Once on the plane, I wasn't surprised to see that there were no more seats available. Our full-service check-in had taken too long and we'd missed the family boarding. A lovely young woman offered up her aisle seat. So Jack got in the center seat, and he immediately got upset that he wouldn't be next to the window. The man in the window seat, however, was completely passed out, with earplugs in and a hat over his face. There was no chance Jack could railroad him into giving up his seat. So he peered over the guy out the window, as I situated our many belongings. Now I got a chance to look at Cora's face (she'd been outward facing in the bjorn this entire time). She was asleep! I felt horrible--her head had been bobbing around as she'd been sleeping. What an uncomfortable nap!
I got out my nursing cover, and Jack was occupied with the take-off while I nursed the baby. Then I presented him with a big surprise--the DVD player we'd bought with our Costco rebate check. And a new "Thomas the Train" movie really put it over the top. He was thrilled! I rigged that up. Eventually, we went potty. Jack must've unrolled half a roll of toilet paper all over the floor, despite my protests and threats. When I walked out, the attendant said "STOP!" and pointed to my feet--both had long sheets of toilet paper stuck to them.
And when we landed in Jacksonville, our seat partner awoke. I said, "You did a great job sleeping with all this baby noise surrounding you." He said, "I have to. I play music for a living, and we play until late. Then bus call to get to the airport is at 4 am, so this is my only time to sleep." I asked him who he played with, and he said "Dustin Lynch, up and coming country singer." I said, "Oh I've never heard of him. What do you play?" He said, "Guitar." I asked a few more questions, ("Are you the utility guy? Do you sing, too?") He finally said, "Well, I am Dustin Lynch."
Jack sat on his lap for a picture. I said, "Do you have kids?" He said, "No, thank God. I don't know how anyone would be able to have kids and do what I do."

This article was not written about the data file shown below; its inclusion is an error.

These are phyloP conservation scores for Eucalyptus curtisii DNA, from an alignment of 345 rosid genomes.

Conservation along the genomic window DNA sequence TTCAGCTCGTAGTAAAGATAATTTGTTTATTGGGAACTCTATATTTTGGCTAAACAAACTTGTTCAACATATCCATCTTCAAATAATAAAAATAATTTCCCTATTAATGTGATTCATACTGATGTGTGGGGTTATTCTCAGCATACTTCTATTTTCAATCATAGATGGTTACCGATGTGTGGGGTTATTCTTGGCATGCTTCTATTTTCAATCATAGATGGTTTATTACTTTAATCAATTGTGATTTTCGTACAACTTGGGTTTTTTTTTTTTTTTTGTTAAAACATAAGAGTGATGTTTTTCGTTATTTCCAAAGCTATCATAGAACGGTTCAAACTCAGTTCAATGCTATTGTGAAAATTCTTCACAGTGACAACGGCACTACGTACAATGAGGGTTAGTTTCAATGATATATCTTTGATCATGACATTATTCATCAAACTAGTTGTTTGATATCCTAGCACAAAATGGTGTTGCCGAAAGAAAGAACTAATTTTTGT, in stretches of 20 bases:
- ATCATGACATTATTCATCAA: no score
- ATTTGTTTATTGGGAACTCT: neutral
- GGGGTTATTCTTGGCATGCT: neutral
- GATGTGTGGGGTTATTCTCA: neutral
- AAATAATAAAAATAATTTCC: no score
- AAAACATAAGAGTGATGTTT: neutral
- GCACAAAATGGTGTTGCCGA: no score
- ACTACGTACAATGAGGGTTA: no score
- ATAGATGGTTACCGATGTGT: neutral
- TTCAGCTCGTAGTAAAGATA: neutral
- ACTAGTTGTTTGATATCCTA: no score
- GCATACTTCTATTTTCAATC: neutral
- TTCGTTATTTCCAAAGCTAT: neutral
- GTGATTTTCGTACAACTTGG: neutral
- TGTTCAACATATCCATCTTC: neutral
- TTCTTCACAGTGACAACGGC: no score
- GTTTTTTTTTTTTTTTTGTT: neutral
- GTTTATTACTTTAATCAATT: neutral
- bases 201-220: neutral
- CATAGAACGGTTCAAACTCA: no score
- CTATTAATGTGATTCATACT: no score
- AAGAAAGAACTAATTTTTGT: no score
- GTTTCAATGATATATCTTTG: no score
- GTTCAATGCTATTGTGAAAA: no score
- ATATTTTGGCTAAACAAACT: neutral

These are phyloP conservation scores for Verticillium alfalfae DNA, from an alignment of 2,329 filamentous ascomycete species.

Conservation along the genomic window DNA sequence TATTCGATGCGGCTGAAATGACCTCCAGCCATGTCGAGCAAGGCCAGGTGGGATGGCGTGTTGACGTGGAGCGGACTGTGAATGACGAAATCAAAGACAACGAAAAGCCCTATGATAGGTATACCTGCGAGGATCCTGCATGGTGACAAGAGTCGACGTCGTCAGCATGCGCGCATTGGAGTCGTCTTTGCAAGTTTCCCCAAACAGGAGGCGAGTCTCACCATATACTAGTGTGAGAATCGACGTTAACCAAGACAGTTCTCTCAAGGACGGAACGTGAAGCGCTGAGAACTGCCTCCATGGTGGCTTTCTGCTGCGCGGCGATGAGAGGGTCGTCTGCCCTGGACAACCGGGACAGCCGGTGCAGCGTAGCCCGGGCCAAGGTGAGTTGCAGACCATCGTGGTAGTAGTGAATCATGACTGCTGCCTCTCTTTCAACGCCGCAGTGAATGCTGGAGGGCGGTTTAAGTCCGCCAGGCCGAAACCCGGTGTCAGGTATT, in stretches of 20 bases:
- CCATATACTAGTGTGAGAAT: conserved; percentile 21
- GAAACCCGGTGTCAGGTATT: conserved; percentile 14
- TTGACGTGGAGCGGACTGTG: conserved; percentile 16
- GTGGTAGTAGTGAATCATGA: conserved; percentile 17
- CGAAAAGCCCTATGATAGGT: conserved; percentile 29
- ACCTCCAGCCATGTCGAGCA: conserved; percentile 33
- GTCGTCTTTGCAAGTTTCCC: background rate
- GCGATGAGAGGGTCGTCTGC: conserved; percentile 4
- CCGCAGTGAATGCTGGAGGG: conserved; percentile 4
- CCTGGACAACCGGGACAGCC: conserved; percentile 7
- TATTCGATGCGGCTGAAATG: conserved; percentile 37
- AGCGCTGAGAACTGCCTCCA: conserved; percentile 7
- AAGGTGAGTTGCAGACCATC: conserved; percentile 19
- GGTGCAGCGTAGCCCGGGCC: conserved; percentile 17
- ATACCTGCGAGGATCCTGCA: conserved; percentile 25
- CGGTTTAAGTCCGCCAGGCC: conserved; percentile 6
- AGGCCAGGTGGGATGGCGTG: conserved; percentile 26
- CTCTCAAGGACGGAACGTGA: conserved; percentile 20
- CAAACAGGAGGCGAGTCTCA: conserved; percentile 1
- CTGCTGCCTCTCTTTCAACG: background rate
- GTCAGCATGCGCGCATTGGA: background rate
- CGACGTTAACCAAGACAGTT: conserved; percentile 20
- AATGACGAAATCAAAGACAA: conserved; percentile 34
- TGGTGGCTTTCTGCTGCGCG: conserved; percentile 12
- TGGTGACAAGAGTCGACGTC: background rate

We sat in Jacksonville for twenty minutes. I got out a Pull-Up to change Jack. Right then, Jack said, "Oh no, Mommy, look!" And there was a giant puddle beneath him. He'd leaked right out of his Pull-up, all over the seat and his shorts and legs. Poor little guy. Our angelic flight attendant, who had already pandered to our every need throughout the first flight, rushed over with paper towels and a trash bag. After I'd cleaned it all up, he tore off the seat cushion and returned five minutes later with a new one. Hopefully the experience proved a point I'd been trying to make to Jack: Pull-Ups are NOT diapers! We have to pee in the potty!
Back in our seats, I was grateful for our kind flight attendant. Only on Southwest do they keep loading you with snacks and drinks, and kindly ask repeatedly if they can bring you anything else.
Our second flight brought us to my beautiful Virginia, where Chichi and Gracca were eagerly awaiting our arrival. They spirited us away, and we made it a couple miles from Norfolk before stopping at a gas station to nurse.
But we did finally make it to our beloved Chesapeake shore, where we were able to dip Cora's feet and let her understand that she, too, is a Bay baby. And I was able to understand that I, somehow, can travel alone with a newborn and a toddler. Life is amazing!